Our Conversation with Samsung Next’s Angie Lee
We are headed toward a market correction which will dial down breakneck speed transformation and in its place will emerge a disruptive era, where change occurs, but does so in a more measured way. It seems that after the pandemic accelerated the pace of transformation, while also ratcheting up consumer expectation, brands need to take a beat to process the enormity of the shifts that have occurred and begin to finely hone them into strategic acts of disruption.
Because of this watershed moment, I thought it would be helpful to speak to someone who has sat at the intersection of measured innovation and fast-moving transformation her whole career, as well as most specifically in her new role as Global Head of Brand + Marketing for Samsung Next. Angie Lee is a career marketer who has a unique perspective on how to take the best of the past and marry it with the future, while also building teams that have the qualities of both startups and legacy brands. She is an industry veteran having served as a senior marketer at brands such as Industrious, General Assembly and IDEO. Following is a recap of our conversation:
Billee Howard: Awesome to be speaking with you Angie! Let’s start out with you telling me about your role at Samsung Next and some key trends that you’re seeing.
Angie Lee: Great to be catching up, Billee. To start, let me explain that Samsung Next is the organization within Samsung that’s focused on investing, acquiring and partnering with the world’s boldest startups. We are really focused on a longer time horizon where we help shape the future by identifying trends that point to the direction where technology is headed.
I’m the Global Head of Brand & Marketing and have two key areas of focus. The first is making sure that the story about what Next does and what we hope to achieve is crystal clear to external audiences. We’re focused on making sure that as a brand, we are growing our presence in the tech community, especially with Founders. The second part of my role is really supporting our portfolio companies. When you join the Next ecosystem, you enter a community of world-class founders and corporate partners who are actively shaping the future of technology. I lead a brand marketing communications practice that provides consulting services for all of our portfolio companies, at no charge to them.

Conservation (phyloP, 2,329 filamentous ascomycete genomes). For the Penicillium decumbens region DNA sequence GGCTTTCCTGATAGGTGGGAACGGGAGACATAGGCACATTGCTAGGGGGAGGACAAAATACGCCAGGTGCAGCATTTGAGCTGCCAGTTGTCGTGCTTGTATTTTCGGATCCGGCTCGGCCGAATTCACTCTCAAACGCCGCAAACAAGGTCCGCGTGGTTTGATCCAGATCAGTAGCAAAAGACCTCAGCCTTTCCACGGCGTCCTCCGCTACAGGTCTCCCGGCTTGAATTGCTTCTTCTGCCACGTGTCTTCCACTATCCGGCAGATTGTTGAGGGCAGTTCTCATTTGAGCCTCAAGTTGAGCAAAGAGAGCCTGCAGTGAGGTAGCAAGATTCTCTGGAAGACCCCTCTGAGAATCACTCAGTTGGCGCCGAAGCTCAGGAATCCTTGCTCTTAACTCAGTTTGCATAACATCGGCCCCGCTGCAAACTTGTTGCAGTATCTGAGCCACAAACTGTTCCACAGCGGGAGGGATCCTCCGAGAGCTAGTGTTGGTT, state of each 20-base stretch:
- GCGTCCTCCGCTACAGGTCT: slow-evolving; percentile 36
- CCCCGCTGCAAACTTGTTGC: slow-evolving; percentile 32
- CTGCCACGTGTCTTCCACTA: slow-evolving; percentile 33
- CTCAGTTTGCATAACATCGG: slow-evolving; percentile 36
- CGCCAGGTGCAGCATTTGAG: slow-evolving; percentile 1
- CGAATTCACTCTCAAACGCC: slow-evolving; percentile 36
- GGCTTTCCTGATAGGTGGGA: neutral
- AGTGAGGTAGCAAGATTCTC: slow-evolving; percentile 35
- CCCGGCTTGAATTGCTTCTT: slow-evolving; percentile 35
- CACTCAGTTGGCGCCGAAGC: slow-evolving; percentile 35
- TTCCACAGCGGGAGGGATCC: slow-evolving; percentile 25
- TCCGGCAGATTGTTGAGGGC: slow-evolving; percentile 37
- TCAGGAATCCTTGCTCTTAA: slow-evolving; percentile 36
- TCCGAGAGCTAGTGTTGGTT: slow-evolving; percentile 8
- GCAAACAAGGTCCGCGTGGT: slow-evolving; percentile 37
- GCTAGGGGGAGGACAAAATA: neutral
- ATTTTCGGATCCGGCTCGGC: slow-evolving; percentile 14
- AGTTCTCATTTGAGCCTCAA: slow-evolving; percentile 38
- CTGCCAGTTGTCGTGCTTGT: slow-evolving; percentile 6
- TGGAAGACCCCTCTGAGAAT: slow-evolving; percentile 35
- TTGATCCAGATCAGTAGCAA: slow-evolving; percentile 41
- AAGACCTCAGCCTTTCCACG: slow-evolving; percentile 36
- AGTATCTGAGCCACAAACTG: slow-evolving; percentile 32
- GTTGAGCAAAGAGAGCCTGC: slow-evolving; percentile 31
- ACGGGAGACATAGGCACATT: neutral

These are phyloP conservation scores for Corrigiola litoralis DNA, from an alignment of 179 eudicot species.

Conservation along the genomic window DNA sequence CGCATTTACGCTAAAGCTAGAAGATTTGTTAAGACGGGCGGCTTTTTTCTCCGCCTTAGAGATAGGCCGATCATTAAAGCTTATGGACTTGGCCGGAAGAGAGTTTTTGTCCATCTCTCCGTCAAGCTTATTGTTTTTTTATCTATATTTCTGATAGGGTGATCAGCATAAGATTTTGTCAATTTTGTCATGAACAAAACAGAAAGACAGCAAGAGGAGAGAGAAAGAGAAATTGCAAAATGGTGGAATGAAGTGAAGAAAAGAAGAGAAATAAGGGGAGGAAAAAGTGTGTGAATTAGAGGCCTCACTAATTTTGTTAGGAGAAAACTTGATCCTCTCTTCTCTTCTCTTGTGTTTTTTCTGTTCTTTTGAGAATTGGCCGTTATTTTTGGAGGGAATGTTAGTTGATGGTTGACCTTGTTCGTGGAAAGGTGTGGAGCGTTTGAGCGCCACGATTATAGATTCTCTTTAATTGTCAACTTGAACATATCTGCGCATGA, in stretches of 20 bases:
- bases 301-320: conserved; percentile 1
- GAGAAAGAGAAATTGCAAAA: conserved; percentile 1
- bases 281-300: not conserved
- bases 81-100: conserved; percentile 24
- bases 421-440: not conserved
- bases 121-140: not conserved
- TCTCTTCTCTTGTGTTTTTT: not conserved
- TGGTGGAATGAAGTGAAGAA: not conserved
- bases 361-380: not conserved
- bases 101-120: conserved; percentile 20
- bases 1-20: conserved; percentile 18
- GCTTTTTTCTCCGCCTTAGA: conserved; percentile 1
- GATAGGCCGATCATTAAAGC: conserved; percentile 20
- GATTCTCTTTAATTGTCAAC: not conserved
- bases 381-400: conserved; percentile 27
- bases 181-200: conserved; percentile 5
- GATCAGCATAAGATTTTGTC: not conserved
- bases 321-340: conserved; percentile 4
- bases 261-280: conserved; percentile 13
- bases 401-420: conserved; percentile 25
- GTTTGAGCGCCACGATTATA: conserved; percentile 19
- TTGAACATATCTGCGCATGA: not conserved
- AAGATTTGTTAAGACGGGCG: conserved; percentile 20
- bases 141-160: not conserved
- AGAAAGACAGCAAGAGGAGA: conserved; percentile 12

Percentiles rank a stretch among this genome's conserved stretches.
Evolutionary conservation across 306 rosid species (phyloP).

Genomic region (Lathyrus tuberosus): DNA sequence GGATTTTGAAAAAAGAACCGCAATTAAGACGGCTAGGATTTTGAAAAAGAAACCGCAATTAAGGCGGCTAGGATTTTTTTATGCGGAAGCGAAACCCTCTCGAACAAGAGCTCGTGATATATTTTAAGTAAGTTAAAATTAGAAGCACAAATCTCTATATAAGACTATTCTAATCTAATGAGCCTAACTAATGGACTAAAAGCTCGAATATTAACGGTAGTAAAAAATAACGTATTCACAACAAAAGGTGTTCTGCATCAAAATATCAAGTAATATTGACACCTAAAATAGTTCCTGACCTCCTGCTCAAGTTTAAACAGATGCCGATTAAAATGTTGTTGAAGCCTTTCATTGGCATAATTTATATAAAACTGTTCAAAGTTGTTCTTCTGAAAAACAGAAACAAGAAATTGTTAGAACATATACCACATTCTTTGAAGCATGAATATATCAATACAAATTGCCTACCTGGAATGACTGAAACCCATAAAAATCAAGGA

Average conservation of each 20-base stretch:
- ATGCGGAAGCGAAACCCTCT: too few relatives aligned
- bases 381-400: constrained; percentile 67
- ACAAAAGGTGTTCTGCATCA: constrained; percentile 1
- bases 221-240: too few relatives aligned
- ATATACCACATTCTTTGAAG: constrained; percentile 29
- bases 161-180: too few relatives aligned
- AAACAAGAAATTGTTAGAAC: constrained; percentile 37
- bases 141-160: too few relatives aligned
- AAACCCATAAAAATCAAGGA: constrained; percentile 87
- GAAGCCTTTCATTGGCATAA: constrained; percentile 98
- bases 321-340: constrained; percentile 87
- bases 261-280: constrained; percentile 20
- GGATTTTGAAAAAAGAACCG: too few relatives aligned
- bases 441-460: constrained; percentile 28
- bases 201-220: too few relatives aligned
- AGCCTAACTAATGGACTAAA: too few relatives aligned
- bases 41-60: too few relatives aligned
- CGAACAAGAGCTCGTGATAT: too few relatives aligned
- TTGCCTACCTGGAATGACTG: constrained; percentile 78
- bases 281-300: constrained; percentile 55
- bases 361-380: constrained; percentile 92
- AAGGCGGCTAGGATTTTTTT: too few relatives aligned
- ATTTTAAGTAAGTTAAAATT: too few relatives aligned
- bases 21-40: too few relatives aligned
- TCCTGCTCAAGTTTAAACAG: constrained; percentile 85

Howard: With that really unique vantage point and going back to a lot of what we discussed in our initial conversation, I’d like to talk about the market correction point we are at right now where we are really needing to find a balance between steady transactional innovation and breakneck speed transformation. What I’m calling it is a new point of disruptive leadership and time for measured change. What are your thoughts on that?
Lee: I love the fact you brought this up, because I think it’s something that we’re seeing broadly across the industry. My career has actually spanned both corporations and startups. What’s so interesting is that both sides tend to downplay the experiences or the benefits of working in the other. For example, I’ve lost count of the number of times I’ve heard: “OK, you’ve done a great job, Mr. Founder; now it’s time to bring in the grown-ups.” The suggestion being that you need to have a corporate leader to come in with more corporate experience to shepherd the company into the next stage of growth. This is such a disservice to the immense effort that all of these founders have put forth. They’ve taken on challenges of disrupting an industry and come up with entirely new business models to think about a new way of serving consumers worldwide.
Conversely, you often hear a startup say “We don’t want to work with corporations because they’re slow and don’t have the capacity for innovation.” However, I think that we all know companies like 3M and others have a long legacy of innovation. Take even Samsung, which has an immense legacy of innovation, having grown from humble roots of selling dried anchovies and groceries, to becoming a mega conglomerate. I think to your point, what we need is to have some moderation in between. The best things happen at the intersection of those two, which embraces change, experimentation and a mindset of disruption, with also the measured discipline and resources that come along with a large company. I think that there is an opportunity for us to redefine innovation and transformation through a lens of disruption, which is a form of moderation versus either extreme.
Howard: Excellent points and very well said. If you had to identify the top qualities to take from both startups and legacy companies to best meet the new era of disruption that is upon us, what would they be?